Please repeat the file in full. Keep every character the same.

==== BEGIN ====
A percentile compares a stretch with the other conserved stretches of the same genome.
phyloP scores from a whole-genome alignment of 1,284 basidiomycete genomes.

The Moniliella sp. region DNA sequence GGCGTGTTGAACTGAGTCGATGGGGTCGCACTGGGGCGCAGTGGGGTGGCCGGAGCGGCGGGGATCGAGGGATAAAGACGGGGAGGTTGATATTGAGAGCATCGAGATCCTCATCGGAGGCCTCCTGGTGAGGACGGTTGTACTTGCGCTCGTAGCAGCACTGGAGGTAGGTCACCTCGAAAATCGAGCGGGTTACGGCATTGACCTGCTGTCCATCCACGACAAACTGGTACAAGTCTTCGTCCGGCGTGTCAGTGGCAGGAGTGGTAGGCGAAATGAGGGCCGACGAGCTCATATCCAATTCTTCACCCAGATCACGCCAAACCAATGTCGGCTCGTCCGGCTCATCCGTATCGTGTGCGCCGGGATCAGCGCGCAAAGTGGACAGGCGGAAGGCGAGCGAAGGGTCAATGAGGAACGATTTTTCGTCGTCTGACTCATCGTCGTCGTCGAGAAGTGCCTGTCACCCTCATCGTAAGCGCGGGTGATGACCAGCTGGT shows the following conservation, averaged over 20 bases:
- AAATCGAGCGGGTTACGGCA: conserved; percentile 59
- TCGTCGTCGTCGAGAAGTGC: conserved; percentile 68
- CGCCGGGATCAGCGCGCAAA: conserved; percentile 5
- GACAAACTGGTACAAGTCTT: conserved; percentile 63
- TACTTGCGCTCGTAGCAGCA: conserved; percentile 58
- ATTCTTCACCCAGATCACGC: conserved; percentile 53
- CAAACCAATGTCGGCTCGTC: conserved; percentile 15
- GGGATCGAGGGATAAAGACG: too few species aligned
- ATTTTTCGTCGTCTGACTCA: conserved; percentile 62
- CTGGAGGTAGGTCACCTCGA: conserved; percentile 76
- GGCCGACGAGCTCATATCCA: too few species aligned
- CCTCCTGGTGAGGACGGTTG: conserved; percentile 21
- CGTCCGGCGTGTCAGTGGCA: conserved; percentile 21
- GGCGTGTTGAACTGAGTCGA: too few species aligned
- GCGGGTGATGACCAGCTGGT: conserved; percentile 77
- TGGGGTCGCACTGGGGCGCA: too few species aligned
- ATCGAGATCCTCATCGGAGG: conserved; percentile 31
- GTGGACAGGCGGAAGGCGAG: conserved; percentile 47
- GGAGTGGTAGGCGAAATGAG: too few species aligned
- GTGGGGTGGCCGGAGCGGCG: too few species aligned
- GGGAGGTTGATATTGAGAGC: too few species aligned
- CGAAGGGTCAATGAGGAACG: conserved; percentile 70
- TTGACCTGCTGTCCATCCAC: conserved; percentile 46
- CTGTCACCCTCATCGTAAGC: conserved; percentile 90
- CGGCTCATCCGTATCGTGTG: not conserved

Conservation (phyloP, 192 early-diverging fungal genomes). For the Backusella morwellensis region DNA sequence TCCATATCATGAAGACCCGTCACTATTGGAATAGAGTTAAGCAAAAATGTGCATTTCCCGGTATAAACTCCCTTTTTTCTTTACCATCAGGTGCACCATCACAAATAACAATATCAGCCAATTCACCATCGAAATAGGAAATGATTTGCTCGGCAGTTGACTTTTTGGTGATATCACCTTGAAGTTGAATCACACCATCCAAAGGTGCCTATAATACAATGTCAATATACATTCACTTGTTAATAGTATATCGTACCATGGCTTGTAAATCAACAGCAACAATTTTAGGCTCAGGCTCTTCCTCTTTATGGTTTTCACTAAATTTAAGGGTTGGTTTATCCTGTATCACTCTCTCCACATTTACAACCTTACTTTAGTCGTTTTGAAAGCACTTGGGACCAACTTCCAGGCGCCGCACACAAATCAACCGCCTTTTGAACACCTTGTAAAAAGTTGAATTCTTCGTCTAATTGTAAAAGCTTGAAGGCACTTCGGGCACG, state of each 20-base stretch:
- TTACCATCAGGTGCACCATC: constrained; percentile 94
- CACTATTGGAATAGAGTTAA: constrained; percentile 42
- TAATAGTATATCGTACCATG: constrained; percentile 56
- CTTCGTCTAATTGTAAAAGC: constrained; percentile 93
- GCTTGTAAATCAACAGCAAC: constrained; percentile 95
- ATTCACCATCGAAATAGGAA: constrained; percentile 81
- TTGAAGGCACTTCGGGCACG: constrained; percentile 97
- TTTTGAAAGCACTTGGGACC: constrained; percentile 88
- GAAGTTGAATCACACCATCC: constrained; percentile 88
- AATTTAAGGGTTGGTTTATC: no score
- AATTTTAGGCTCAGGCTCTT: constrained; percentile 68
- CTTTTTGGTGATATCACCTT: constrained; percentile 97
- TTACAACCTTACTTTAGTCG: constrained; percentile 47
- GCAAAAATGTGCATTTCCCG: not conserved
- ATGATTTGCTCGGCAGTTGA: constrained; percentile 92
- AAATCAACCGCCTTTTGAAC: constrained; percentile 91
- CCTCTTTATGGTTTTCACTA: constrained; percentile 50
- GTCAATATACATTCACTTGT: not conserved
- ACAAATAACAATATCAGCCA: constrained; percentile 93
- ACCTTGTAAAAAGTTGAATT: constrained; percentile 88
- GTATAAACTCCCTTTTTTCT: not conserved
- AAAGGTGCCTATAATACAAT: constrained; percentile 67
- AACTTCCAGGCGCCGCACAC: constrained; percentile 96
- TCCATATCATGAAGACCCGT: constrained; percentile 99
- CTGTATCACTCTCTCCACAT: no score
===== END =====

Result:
A percentile compares a stretch with the other conserved stretches of the same genome.
phyloP scores from a whole-genome alignment of 1,284 basidiomycete genomes.

The Moniliella sp. region DNA sequence GGCGTGTTGAACTGAGTCGATGGGGTCGCACTGGGGCGCAGTGGGGTGGCCGGAGCGGCGGGGATCGAGGGATAAAGACGGGGAGGTTGATATTGAGAGCATCGAGATCCTCATCGGAGGCCTCCTGGTGAGGACGGTTGTACTTGCGCTCGTAGCAGCACTGGAGGTAGGTCACCTCGAAAATCGAGCGGGTTACGGCATTGACCTGCTGTCCATCCACGACAAACTGGTACAAGTCTTCGTCCGGCGTGTCAGTGGCAGGAGTGGTAGGCGAAATGAGGGCCGACGAGCTCATATCCAATTCTTCACCCAGATCACGCCAAACCAATGTCGGCTCGTCCGGCTCATCCGTATCGTGTGCGCCGGGATCAGCGCGCAAAGTGGACAGGCGGAAGGCGAGCGAAGGGTCAATGAGGAACGATTTTTCGTCGTCTGACTCATCGTCGTCGTCGAGAAGTGCCTGTCACCCTCATCGTAAGCGCGGGTGATGACCAGCTGGT shows the following conservation, averaged over 20 bases:
- AAATCGAGCGGGTTACGGCA: conserved; percentile 59
- TCGTCGTCGTCGAGAAGTGC: conserved; percentile 68
- CGCCGGGATCAGCGCGCAAA: conserved; percentile 5
- GACAAACTGGTACAAGTCTT: conserved; percentile 63
- TACTTGCGCTCGTAGCAGCA: conserved; percentile 58
- ATTCTTCACCCAGATCACGC: conserved; percentile 53
- CAAACCAATGTCGGCTCGTC: conserved; percentile 15
- GGGATCGAGGGATAAAGACG: too few species aligned
- ATTTTTCGTCGTCTGACTCA: conserved; percentile 62
- CTGGAGGTAGGTCACCTCGA: conserved; percentile 76
- GGCCGACGAGCTCATATCCA: too few species aligned
- CCTCCTGGTGAGGACGGTTG: conserved; percentile 21
- CGTCCGGCGTGTCAGTGGCA: conserved; percentile 21
- GGCGTGTTGAACTGAGTCGA: too few species aligned
- GCGGGTGATGACCAGCTGGT: conserved; percentile 77
- TGGGGTCGCACTGGGGCGCA: too few species aligned
- ATCGAGATCCTCATCGGAGG: conserved; percentile 31
- GTGGACAGGCGGAAGGCGAG: conserved; percentile 47
- GGAGTGGTAGGCGAAATGAG: too few species aligned
- GTGGGGTGGCCGGAGCGGCG: too few species aligned
- GGGAGGTTGATATTGAGAGC: too few species aligned
- CGAAGGGTCAATGAGGAACG: conserved; percentile 70
- TTGACCTGCTGTCCATCCAC: conserved; percentile 46
- CTGTCACCCTCATCGTAAGC: conserved; percentile 90
- CGGCTCATCCGTATCGTGTG: not conserved

Conservation (phyloP, 192 early-diverging fungal genomes). For the Backusella morwellensis region DNA sequence TCCATATCATGAAGACCCGTCACTATTGGAATAGAGTTAAGCAAAAATGTGCATTTCCCGGTATAAACTCCCTTTTTTCTTTACCATCAGGTGCACCATCACAAATAACAATATCAGCCAATTCACCATCGAAATAGGAAATGATTTGCTCGGCAGTTGACTTTTTGGTGATATCACCTTGAAGTTGAATCACACCATCCAAAGGTGCCTATAATACAATGTCAATATACATTCACTTGTTAATAGTATATCGTACCATGGCTTGTAAATCAACAGCAACAATTTTAGGCTCAGGCTCTTCCTCTTTATGGTTTTCACTAAATTTAAGGGTTGGTTTATCCTGTATCACTCTCTCCACATTTACAACCTTACTTTAGTCGTTTTGAAAGCACTTGGGACCAACTTCCAGGCGCCGCACACAAATCAACCGCCTTTTGAACACCTTGTAAAAAGTTGAATTCTTCGTCTAATTGTAAAAGCTTGAAGGCACTTCGGGCACG, state of each 20-base stretch:
- TTACCATCAGGTGCACCATC: constrained; percentile 94
- CACTATTGGAATAGAGTTAA: constrained; percentile 42
- TAATAGTATATCGTACCATG: constrained; percentile 56
- CTTCGTCTAATTGTAAAAGC: constrained; percentile 93
- GCTTGTAAATCAACAGCAAC: constrained; percentile 95
- ATTCACCATCGAAATAGGAA: constrained; percentile 81
- TTGAAGGCACTTCGGGCACG: constrained; percentile 97
- TTTTGAAAGCACTTGGGACC: constrained; percentile 88
- GAAGTTGAATCACACCATCC: constrained; percentile 88
- AATTTAAGGGTTGGTTTATC: no score
- AATTTTAGGCTCAGGCTCTT: constrained; percentile 68
- CTTTTTGGTGATATCACCTT: constrained; percentile 97
- TTACAACCTTACTTTAGTCG: constrained; percentile 47
- GCAAAAATGTGCATTTCCCG: not conserved
- ATGATTTGCTCGGCAGTTGA: constrained; percentile 92
- AAATCAACCGCCTTTTGAAC: constrained; percentile 91
- CCTCTTTATGGTTTTCACTA: constrained; percentile 50
- GTCAATATACATTCACTTGT: not conserved
- ACAAATAACAATATCAGCCA: constrained; percentile 93
- ACCTTGTAAAAAGTTGAATT: constrained; percentile 88
- GTATAAACTCCCTTTTTTCT: not conserved
- AAAGGTGCCTATAATACAAT: constrained; percentile 67
- AACTTCCAGGCGCCGCACAC: constrained; percentile 96
- TCCATATCATGAAGACCCGT: constrained; percentile 99
- CTGTATCACTCTCTCCACAT: no score